Fred MacMurray
Number 8Farley Granger, star of Hitchcock’s “Strangers on a Train.” Granger was a product of the Hollywood dream factory. Plucked from obscurity and signed to a movie contract by Samuel Goldwyn, he was featured in some popular films during the mid-1940s like The Purple Heart and The North Star. While under contract to Goldwyn, Granger’s best roles were a result of being loaned out to other studios. Two of his most famous films, Rope and Strangers on a Train both directed by Alfred Hitchcock, were made on loan to Warner Bros.

Number 7Fred MacMurray: Nice-Guy Movie Star. Mostly remembered today for his iconic TV role as Steven Douglas in My Three Sons, MacMurray had a substantial movie career. In fact, MacMurray was the highest paid movie star in the world in 1943.

Number 6Ida Lupino: A Lasting Legacy in Hollywood. Lupino not only was a great movie star, but she was a writer, director, and producer of independent films in the late-1940s and 50s. She was one of the only women directors working in Hollywood, directing classic TV episodes of The Twilight Zone, Alfred Hitchcock Presents, and The Untouchables. In 1966, Lupino finally got a big budget production to direct: The classic comedy The Trouble With Angels starring Rosalind Russell and Halley Mills.

Number 5Classic Movie Man’s Guilty Pleasure: “Elephant Walk.” This action-adventure melodrama starred a very young Elizabeth Taylor, Dana Andrews, and Peter Finch. Released in 1954, the main action takes place on a Ceylon tea plantation run by Finch. Feeling neglected, Taylor turns to overseer Andrews. Some great color cinematography and those stampeding elephants make this a fun movie to watch.

A lovely studio portrait of the very lovely Joan Bennett
Number 4“Jane Eyre”: A Golden Age Classic. One of my favorite classic films, I thought a review was in order when a new version by director Cary Fukunaga released this past spring. Featuring beatuiful black and white cinematography and a wonderful performance from Joan Fontaine as Jane. Orson Welles is a little over-the-top as Rochester, but it doesn’t take anything away from the overall production. It also features a young unbilled Elizabeth Taylor as Jane’s doomed childhood friend Helen.

Number 3Joan Bennett: Almost Scarlet O’Hara, But Always a Star. Bennett almost snagged the role of Scarlet O’Hara, but she got over that disappointment fairly quickly. She starred in musicals, comedies, and dramas, becoming one of the screen’s great femme fatales. Bennett gave terrific performances in three films directed by Fritz Lang: Man Hunt, Scarlet Street, and The Woman in the Window. After her movie glory days were over, she became a pop-culture icon as Elizabeth Collins Stoddard in daytime TV’s Gothic soap opera Dark Shadows. She was also one of the few actresses who could realistically play mother to Elizabeth Taylor (she physically looked as beautiful). She did this twice in Father of the Bride and Father’s Little Dividend.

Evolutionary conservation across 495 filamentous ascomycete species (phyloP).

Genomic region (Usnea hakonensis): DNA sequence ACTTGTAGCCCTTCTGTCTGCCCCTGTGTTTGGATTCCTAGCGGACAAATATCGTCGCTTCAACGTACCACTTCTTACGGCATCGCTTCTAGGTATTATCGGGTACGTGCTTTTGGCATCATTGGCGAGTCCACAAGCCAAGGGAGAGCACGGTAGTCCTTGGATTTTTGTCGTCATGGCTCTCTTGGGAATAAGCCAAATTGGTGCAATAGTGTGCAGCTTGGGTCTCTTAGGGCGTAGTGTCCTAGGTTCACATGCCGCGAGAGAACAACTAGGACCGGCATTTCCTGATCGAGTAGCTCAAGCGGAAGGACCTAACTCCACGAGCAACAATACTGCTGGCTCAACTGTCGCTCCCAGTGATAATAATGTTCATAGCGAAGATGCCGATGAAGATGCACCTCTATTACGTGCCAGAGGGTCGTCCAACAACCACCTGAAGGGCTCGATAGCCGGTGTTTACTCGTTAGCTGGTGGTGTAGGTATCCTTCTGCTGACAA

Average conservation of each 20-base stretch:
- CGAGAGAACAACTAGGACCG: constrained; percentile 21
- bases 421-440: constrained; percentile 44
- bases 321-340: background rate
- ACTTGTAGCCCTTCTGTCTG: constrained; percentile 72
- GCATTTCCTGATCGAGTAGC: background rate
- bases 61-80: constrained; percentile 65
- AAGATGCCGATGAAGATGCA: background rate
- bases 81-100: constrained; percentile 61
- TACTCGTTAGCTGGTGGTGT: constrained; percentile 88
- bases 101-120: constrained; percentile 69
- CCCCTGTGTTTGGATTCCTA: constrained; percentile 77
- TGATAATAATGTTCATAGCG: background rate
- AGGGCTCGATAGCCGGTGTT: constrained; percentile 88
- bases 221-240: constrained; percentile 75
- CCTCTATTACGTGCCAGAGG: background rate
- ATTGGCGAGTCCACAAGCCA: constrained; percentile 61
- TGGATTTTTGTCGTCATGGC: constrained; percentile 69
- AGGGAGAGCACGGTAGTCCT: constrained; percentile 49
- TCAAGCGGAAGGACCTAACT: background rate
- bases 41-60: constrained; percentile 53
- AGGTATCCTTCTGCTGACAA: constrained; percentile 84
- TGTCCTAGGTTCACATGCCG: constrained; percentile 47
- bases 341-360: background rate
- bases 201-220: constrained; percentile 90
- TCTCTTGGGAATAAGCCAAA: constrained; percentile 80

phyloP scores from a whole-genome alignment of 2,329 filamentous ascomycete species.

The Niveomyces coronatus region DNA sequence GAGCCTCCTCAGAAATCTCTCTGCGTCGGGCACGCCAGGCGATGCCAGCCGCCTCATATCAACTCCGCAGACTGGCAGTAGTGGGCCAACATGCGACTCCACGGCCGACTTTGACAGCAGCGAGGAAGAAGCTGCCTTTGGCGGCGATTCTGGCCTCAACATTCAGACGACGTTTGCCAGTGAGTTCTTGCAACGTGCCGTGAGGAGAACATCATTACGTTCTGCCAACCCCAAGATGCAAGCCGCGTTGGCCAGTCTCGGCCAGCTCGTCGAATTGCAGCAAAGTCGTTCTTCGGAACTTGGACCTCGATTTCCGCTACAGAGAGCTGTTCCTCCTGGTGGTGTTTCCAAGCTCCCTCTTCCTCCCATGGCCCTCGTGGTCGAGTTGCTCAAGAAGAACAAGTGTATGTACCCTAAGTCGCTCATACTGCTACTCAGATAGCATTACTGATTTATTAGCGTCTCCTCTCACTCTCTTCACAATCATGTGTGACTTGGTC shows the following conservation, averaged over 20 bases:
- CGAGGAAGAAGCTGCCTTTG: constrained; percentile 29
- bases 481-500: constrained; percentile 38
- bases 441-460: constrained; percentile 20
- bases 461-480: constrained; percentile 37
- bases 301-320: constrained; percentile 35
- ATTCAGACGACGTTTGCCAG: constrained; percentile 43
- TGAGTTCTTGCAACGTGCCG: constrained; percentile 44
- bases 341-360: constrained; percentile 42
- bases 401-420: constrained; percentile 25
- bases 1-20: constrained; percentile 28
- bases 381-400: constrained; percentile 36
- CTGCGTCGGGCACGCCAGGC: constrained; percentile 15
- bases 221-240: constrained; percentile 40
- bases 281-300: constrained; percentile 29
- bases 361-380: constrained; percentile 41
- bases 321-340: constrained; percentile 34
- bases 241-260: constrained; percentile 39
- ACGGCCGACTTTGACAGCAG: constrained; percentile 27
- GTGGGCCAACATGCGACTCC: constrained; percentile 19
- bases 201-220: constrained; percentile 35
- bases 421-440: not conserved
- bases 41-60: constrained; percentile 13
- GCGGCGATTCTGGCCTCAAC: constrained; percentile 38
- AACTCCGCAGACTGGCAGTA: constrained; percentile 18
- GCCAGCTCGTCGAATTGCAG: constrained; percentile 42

Elizabeth Taylor
Number 2This Island Earth: 1950s Science Fiction Classic. One of the best flying saucer flicks, the film benefits from a decent script, great special effects, and more than competent performances by the three lead performers: Rex Reason, Faith Domergue, and Jeff Morrow.

Number 1Elizabeth Taylor: Born To Be a Star. With Taylor’s passing, an era passed with her. One of the last great movie stars to come out of the studio system, she epitomized Hollywood style and glamour. Her beautiful looks notwithstanding, Taylor gave some memorable screen performances and won two Best Actress Academy Awards during her long career. As famous for her well-publicized off-screen life, she was the quintessential movie star.

Thanks for reading the Classic Movie Man blog in 2011. I hope you’ll continue to read and follow this blog into 2012 and beyond!

Thursday, August 18, 2011

Classic Movie Man’s Guilty Pleasure: “Devotion”

In 1943, Warner Brothers set out to film an account of the Brontë siblings, focusing mainly on the lives of authors Charlotte (Jane Eyre) and Emily (Wuthering Heights). In the 1930s and 1940s, the studio produced many successful historical biographies. Film versions of both Wuthering Heights (1939) and Jane Erye (1943), produced by rival studios, hit box office gold, so wouldn’t a movie on the lives of the authors and real-life sisters be a hit too?  That was part of the thinking behind Devotion, a production that seemed to be doomed from the beginning, but succeeds in spite of itself.

Lupino and DeHavilland Set To Star
Before production started, Warner Brothers had hoped that movie star sisters Joan Fontaine and Olivia DeHavilland would play Emily and Charlotte respectively. Fontaine wasn’t available, so Warner Brothers replaced her with Ida Lupino, who was already under contract to the studio, as was DeHavilland. Nancy Coleman played youngest sister Anne, and Arthur Kennedy played Branwell, the only boy in the Brontë brood. The cast was rounded out with Paul Henried as the Reverend Arthur Nicholls, Sydney Greenstreet as William Makepeace Thackery, and Montagu Love, in his last film role, as Rev. Brontë, patriarch and widowed father of four gifted and complex children.

From left to right: Olivia DeHavilland, Ida Lupino, Nancy Coleman
Top Production
The studio employed some of its top talent for the film’s production. Curtis Bernhardt (Possessed, 1947) was tapped as the director. Oscar-winner, Ernest “Ernie” Haller (Gone With The Wind, 1939) was assigned the cinematography duties, and Perc Westmore was on hand for makeup. The lush score was composed by Erich Wolfgand Korngold who won an Academy Award for scoring The Adventures of Robin Hood (1938).

Don't Know Much About History